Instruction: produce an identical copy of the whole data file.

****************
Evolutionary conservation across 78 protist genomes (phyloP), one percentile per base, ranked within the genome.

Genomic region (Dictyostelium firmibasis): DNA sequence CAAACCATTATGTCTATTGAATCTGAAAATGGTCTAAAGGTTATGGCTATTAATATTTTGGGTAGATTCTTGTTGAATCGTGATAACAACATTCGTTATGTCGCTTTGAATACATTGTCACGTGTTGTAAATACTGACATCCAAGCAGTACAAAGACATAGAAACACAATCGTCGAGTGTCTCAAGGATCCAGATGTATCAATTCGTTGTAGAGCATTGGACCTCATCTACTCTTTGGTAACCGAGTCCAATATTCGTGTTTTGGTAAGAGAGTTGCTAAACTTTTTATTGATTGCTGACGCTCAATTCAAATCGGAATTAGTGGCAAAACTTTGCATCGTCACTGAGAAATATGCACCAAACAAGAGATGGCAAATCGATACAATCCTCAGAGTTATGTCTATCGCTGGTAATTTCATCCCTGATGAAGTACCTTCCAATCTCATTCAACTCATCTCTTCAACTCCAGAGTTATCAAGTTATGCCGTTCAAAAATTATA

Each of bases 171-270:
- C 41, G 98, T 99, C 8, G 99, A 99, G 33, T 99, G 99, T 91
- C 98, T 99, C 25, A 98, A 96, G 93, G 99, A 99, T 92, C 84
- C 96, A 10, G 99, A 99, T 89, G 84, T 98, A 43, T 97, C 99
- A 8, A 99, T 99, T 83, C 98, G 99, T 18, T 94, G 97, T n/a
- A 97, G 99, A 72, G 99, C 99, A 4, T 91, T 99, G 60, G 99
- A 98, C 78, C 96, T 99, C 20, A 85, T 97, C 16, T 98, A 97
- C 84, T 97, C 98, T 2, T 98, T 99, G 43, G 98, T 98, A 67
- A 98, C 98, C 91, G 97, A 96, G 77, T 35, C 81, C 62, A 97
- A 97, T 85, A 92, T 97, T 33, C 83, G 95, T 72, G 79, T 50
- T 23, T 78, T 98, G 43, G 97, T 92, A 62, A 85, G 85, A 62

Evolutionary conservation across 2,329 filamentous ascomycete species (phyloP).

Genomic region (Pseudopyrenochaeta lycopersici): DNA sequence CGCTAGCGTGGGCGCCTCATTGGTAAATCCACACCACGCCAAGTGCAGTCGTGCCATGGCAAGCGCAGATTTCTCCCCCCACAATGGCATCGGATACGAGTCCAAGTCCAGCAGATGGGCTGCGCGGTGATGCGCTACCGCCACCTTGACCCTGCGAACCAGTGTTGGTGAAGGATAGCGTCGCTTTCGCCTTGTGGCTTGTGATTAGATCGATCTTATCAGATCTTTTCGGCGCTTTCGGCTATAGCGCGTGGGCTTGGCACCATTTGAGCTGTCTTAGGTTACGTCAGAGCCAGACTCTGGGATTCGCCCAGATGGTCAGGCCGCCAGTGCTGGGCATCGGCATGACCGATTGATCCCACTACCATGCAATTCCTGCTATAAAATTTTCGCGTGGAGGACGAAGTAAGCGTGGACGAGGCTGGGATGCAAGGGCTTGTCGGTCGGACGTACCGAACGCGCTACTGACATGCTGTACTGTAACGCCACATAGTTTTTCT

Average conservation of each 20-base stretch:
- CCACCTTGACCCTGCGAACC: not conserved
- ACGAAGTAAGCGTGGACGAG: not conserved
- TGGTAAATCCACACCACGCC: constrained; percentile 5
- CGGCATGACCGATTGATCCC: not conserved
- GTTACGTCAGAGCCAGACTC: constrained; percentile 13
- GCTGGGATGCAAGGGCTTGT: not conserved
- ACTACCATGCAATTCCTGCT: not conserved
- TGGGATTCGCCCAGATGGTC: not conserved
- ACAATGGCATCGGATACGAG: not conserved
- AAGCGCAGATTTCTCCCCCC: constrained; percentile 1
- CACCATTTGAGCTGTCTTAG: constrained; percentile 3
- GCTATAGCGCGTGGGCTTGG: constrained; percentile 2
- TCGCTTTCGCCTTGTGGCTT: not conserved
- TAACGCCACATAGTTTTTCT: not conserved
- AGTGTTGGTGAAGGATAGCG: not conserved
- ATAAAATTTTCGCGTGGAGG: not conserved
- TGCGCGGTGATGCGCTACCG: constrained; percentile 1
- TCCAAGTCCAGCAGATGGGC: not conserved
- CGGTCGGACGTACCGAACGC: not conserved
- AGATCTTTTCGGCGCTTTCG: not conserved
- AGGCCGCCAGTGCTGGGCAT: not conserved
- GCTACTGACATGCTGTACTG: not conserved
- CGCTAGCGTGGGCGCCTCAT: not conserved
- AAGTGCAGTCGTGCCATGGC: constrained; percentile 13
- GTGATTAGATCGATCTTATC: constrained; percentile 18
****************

Evolutionary conservation across 78 protist genomes (phyloP), one percentile per base, ranked within the genome.

Genomic region (Dictyostelium firmibasis): DNA sequence CAAACCATTATGTCTATTGAATCTGAAAATGGTCTAAAGGTTATGGCTATTAATATTTTGGGTAGATTCTTGTTGAATCGTGATAACAACATTCGTTATGTCGCTTTGAATACATTGTCACGTGTTGTAAATACTGACATCCAAGCAGTACAAAGACATAGAAACACAATCGTCGAGTGTCTCAAGGATCCAGATGTATCAATTCGTTGTAGAGCATTGGACCTCATCTACTCTTTGGTAACCGAGTCCAATATTCGTGTTTTGGTAAGAGAGTTGCTAAACTTTTTATTGATTGCTGACGCTCAATTCAAATCGGAATTAGTGGCAAAACTTTGCATCGTCACTGAGAAATATGCACCAAACAAGAGATGGCAAATCGATACAATCCTCAGAGTTATGTCTATCGCTGGTAATTTCATCCCTGATGAAGTACCTTCCAATCTCATTCAACTCATCTCTTCAACTCCAGAGTTATCAAGTTATGCCGTTCAAAAATTATA

Each of bases 171-270:
- C 41, G 98, T 99, C 8, G 99, A 99, G 33, T 99, G 99, T 91
- C 98, T 99, C 25, A 98, A 96, G 93, G 99, A 99, T 92, C 84
- C 96, A 10, G 99, A 99, T 89, G 84, T 98, A 43, T 97, C 99
- A 8, A 99, T 99, T 83, C 98, G 99, T 18, T 94, G 97, T n/a
- A 97, G 99, A 72, G 99, C 99, A 4, T 91, T 99, G 60, G 99
- A 98, C 78, C 96, T 99, C 20, A 85, T 97, C 16, T 98, A 97
- C 84, T 97, C 98, T 2, T 98, T 99, G 43, G 98, T 98, A 67
- A 98, C 98, C 91, G 97, A 96, G 77, T 35, C 81, C 62, A 97
- A 97, T 85, A 92, T 97, T 33, C 83, G 95, T 72, G 79, T 50
- T 23, T 78, T 98, G 43, G 97, T 92, A 62, A 85, G 85, A 62

Evolutionary conservation across 2,329 filamentous ascomycete species (phyloP).

Genomic region (Pseudopyrenochaeta lycopersici): DNA sequence CGCTAGCGTGGGCGCCTCATTGGTAAATCCACACCACGCCAAGTGCAGTCGTGCCATGGCAAGCGCAGATTTCTCCCCCCACAATGGCATCGGATACGAGTCCAAGTCCAGCAGATGGGCTGCGCGGTGATGCGCTACCGCCACCTTGACCCTGCGAACCAGTGTTGGTGAAGGATAGCGTCGCTTTCGCCTTGTGGCTTGTGATTAGATCGATCTTATCAGATCTTTTCGGCGCTTTCGGCTATAGCGCGTGGGCTTGGCACCATTTGAGCTGTCTTAGGTTACGTCAGAGCCAGACTCTGGGATTCGCCCAGATGGTCAGGCCGCCAGTGCTGGGCATCGGCATGACCGATTGATCCCACTACCATGCAATTCCTGCTATAAAATTTTCGCGTGGAGGACGAAGTAAGCGTGGACGAGGCTGGGATGCAAGGGCTTGTCGGTCGGACGTACCGAACGCGCTACTGACATGCTGTACTGTAACGCCACATAGTTTTTCT

Average conservation of each 20-base stretch:
- CCACCTTGACCCTGCGAACC: not conserved
- ACGAAGTAAGCGTGGACGAG: not conserved
- TGGTAAATCCACACCACGCC: constrained; percentile 5
- CGGCATGACCGATTGATCCC: not conserved
- GTTACGTCAGAGCCAGACTC: constrained; percentile 13
- GCTGGGATGCAAGGGCTTGT: not conserved
- ACTACCATGCAATTCCTGCT: not conserved
- TGGGATTCGCCCAGATGGTC: not conserved
- ACAATGGCATCGGATACGAG: not conserved
- AAGCGCAGATTTCTCCCCCC: constrained; percentile 1
- CACCATTTGAGCTGTCTTAG: constrained; percentile 3
- GCTATAGCGCGTGGGCTTGG: constrained; percentile 2
- TCGCTTTCGCCTTGTGGCTT: not conserved
- TAACGCCACATAGTTTTTCT: not conserved
- AGTGTTGGTGAAGGATAGCG: not conserved
- ATAAAATTTTCGCGTGGAGG: not conserved
- TGCGCGGTGATGCGCTACCG: constrained; percentile 1
- TCCAAGTCCAGCAGATGGGC: not conserved
- CGGTCGGACGTACCGAACGC: not conserved
- AGATCTTTTCGGCGCTTTCG: not conserved
- AGGCCGCCAGTGCTGGGCAT: not conserved
- GCTACTGACATGCTGTACTG: not conserved
- CGCTAGCGTGGGCGCCTCAT: not conserved
- AAGTGCAGTCGTGCCATGGC: constrained; percentile 13
- GTGATTAGATCGATCTTATC: constrained; percentile 18